The eve before his introductory press conference for the Brooklyn Nets, D’Angelo Russell was dribbling a basketball. Briskly and well, with an intonation hinting that, at any moment, he could drive past his imaginary defender. It was midnight, marking the second time ever that Russell was in HSS Training Center, the Nets’ practice facility, and the second time that day. The workout was posted to Instagram with a simple side-eye emoji and the words "Late nights," alongside the handle of Chris Brickley, Carmelo Anthony’s personal trainer.
The post was for appearances (though to be fair, everything on Instagram debatably is), reflecting the tone of his Monday-morning press conference. It was the Nets’ first press appearance since the Lakers sent his and Timofey Mozgov’s rights to the Nets for Brook Lopez and a late first-rounder. Both at the press conference and in his workout video, Russell was already trying to save face. In fact, it seemed the entire organization was, including coach Kenny Atkinson. He explained in that press conference, seated only inches away from Russell, that if sitting down and straightening out his new point guard was necessary, it would be done.
Atkinson had to go there because of the unideal reputation Russell earned over his two years in Los Angeles. He became known more as a developing problem than a talent, from Snapchatting Nick Young’s scandalous confessions to former coach Byron Scott calling him out multiple times. Russell is the most talented young prospect the Nets have seen in ages, yet concerns about his leadership have checked some of the excitement from fans. Upon visiting Barclays for the first time since the trade Sunday during the Big3 tournament, Russell was met with as many boos as he was cheers. It wasn’t a Nets event, but it was hosted in their arena. The concerns are real.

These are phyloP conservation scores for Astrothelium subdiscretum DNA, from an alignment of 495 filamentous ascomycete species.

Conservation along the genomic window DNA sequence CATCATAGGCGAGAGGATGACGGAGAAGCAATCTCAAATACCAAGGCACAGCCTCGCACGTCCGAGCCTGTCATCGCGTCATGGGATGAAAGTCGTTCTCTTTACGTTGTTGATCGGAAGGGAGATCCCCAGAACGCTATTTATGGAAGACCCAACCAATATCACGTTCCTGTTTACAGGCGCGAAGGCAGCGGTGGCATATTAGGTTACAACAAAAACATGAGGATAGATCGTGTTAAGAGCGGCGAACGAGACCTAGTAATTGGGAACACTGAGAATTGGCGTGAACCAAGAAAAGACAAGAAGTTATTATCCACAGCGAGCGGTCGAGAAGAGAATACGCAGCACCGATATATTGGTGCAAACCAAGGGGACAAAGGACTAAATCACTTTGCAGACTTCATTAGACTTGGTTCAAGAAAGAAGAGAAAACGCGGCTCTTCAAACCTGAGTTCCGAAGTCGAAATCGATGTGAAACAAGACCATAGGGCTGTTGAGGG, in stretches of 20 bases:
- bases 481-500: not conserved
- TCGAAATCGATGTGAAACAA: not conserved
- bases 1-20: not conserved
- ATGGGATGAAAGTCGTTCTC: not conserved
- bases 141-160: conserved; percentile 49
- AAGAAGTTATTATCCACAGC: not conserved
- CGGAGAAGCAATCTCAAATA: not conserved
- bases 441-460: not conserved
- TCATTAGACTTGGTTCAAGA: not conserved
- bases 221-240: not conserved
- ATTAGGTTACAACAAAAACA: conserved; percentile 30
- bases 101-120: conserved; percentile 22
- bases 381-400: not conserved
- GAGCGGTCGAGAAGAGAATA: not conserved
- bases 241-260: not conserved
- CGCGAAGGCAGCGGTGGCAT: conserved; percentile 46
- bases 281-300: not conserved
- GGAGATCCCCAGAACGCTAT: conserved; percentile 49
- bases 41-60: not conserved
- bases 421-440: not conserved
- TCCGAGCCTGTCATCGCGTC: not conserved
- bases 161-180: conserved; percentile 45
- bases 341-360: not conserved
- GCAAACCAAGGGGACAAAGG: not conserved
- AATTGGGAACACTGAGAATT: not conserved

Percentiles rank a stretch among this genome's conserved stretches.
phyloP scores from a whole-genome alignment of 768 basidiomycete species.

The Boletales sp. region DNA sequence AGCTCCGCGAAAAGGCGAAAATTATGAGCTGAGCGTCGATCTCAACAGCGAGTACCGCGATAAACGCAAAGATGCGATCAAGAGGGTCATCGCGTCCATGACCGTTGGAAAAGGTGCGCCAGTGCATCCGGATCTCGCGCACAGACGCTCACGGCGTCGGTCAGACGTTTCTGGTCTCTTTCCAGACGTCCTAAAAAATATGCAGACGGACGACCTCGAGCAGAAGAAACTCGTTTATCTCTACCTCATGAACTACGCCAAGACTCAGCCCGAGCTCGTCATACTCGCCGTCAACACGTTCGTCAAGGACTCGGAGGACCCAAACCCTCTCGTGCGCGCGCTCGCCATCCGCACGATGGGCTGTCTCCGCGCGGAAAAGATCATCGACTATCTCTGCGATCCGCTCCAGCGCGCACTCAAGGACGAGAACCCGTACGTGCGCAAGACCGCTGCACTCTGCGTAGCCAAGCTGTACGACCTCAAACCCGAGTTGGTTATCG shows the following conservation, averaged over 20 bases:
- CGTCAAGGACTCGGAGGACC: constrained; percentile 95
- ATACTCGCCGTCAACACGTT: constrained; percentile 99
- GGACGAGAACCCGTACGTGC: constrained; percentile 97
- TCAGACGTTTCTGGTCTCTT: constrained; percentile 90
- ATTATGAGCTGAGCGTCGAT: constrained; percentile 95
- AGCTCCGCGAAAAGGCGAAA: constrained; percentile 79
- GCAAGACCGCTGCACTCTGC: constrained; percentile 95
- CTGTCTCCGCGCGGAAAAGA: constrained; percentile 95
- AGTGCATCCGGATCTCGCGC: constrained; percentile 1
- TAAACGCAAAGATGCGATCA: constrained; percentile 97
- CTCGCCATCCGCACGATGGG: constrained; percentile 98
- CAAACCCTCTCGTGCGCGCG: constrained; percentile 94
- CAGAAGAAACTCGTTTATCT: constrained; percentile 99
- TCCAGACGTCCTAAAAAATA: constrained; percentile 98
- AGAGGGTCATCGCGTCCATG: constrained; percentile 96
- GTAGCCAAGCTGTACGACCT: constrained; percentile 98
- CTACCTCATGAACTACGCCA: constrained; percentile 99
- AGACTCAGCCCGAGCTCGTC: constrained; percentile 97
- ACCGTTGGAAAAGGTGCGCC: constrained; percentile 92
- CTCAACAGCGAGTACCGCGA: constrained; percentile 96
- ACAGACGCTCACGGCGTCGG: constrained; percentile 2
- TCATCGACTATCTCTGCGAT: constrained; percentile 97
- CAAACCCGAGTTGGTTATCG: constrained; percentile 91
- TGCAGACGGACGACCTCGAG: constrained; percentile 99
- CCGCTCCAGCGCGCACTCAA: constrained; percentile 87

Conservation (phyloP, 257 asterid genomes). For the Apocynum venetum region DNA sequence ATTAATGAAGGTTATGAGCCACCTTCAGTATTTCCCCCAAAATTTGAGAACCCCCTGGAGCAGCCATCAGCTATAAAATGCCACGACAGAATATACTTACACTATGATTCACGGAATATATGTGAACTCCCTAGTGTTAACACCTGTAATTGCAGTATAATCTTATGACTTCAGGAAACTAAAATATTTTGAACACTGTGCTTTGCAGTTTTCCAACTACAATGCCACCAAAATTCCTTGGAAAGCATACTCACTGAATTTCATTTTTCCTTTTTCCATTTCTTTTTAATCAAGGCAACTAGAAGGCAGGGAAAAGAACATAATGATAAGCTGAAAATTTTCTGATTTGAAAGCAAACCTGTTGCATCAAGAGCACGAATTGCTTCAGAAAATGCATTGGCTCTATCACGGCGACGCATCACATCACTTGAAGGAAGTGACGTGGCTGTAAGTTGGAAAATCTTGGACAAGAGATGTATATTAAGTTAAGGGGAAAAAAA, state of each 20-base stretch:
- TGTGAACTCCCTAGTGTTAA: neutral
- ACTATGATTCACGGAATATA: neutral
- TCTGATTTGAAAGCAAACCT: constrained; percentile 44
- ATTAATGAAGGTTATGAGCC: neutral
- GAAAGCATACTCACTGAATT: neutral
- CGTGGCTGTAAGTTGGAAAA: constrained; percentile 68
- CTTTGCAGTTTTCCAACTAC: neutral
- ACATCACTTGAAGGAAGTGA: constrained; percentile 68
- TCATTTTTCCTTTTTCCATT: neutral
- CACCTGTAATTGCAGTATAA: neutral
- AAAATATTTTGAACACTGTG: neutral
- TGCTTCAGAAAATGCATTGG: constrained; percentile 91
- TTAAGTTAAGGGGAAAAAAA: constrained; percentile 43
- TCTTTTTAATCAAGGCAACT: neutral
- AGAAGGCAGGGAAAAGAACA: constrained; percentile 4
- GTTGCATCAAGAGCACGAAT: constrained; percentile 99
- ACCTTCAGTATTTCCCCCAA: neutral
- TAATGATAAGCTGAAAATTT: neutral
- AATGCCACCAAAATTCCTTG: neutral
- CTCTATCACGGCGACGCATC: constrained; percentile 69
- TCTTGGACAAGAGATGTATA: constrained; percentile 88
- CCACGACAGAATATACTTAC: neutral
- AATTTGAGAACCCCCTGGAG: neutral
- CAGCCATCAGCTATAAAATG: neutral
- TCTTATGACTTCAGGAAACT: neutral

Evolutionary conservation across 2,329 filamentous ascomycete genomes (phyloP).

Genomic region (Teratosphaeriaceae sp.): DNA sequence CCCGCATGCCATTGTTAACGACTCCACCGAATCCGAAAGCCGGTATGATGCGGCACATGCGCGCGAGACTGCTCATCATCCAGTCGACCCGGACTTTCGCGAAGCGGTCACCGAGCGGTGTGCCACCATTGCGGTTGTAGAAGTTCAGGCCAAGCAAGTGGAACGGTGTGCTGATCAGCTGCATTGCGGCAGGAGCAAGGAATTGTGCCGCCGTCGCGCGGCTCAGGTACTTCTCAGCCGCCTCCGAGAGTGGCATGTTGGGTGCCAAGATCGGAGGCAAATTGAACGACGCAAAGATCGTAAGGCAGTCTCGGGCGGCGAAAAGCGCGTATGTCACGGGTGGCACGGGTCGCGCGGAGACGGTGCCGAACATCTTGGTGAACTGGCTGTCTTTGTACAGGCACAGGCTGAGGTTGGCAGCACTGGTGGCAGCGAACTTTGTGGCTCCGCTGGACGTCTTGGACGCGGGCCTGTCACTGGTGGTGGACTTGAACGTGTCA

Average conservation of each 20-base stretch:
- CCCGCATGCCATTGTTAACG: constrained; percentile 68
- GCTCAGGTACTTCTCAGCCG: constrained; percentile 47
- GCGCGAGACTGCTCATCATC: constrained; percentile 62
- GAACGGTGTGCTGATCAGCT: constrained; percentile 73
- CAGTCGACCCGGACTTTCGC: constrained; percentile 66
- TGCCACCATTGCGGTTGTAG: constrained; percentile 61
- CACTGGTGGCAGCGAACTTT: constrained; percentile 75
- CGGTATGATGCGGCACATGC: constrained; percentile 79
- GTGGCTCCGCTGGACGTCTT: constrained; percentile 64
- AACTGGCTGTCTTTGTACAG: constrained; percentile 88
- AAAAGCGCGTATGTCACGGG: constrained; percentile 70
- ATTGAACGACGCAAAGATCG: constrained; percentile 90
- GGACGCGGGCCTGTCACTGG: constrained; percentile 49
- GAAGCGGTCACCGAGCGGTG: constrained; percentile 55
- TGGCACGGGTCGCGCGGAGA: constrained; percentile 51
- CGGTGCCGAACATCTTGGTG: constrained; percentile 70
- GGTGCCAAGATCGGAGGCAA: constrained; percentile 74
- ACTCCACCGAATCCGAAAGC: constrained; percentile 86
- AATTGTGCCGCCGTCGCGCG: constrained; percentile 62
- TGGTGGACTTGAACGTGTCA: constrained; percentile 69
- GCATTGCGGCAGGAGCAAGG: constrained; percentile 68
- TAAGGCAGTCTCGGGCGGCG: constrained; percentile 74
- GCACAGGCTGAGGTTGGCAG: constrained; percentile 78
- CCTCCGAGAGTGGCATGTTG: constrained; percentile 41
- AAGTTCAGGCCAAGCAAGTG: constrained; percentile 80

Magic Johnson effectively sent D’Angelo off to Brooklyn with this comment:
"D’Angelo is an excellent player," Magic said, "but what I needed was a leader. I needed somebody also that can make the other players better, and also that players want to play with." The quote was dismissive for a former second overall pick with just two years of experience in the NBA. The 21-year-old has much more time to develop, both on the court and in the locker room.
"I’m just excited to be here," Russell said in the presser when Johnson’s comments were repeated back to him. "It’s the past, so it’s irrelevant, honestly."
It was the more mature of the two comments. Even with Russell’s history, Magic’s chastisement was unnecessary considering the position Los Angeles is in after the trade. Lonzo Ball already looks to be the better second overall pick, at least for the Lakers, and not only that, but packaging away Russell provided the Lakers much-needed cap space for free agency. If Russell hadn’t become a solid enough prospect to entice the Nets to swallow the $64 million mistake that was Mozgov’s contract, the tab would still be on Los Angeles. No one wanted that contract, but Russell made it a worthwhile stipulation.
Now Russell is in a unique situation. He’s playing in New York, but joining these Nets will be like working in the dark compared with having the Lakers’ lights on him. He’s still playing for a bad team — the worst, actually — but now he’s the star. But Russell said that if he "[came] in barking right away" to his teammates, it would be ill-received.
"I’m going to try to lead by example first, get guys’ respect and just go from there," Russell said at the press conference. Earning respect rather than assuming it is a courtesy from Brooklyn’s new, most-talented player, and shows at least a bit of self-awareness, if not outright maturity. If there’s one team that won’t write off a 21-year-old talent due to a two-year stint, it’s the franchise that traded away a treasure chest of first-round picks for aging stars. At least now, both Russell and the Nets are looking to the future.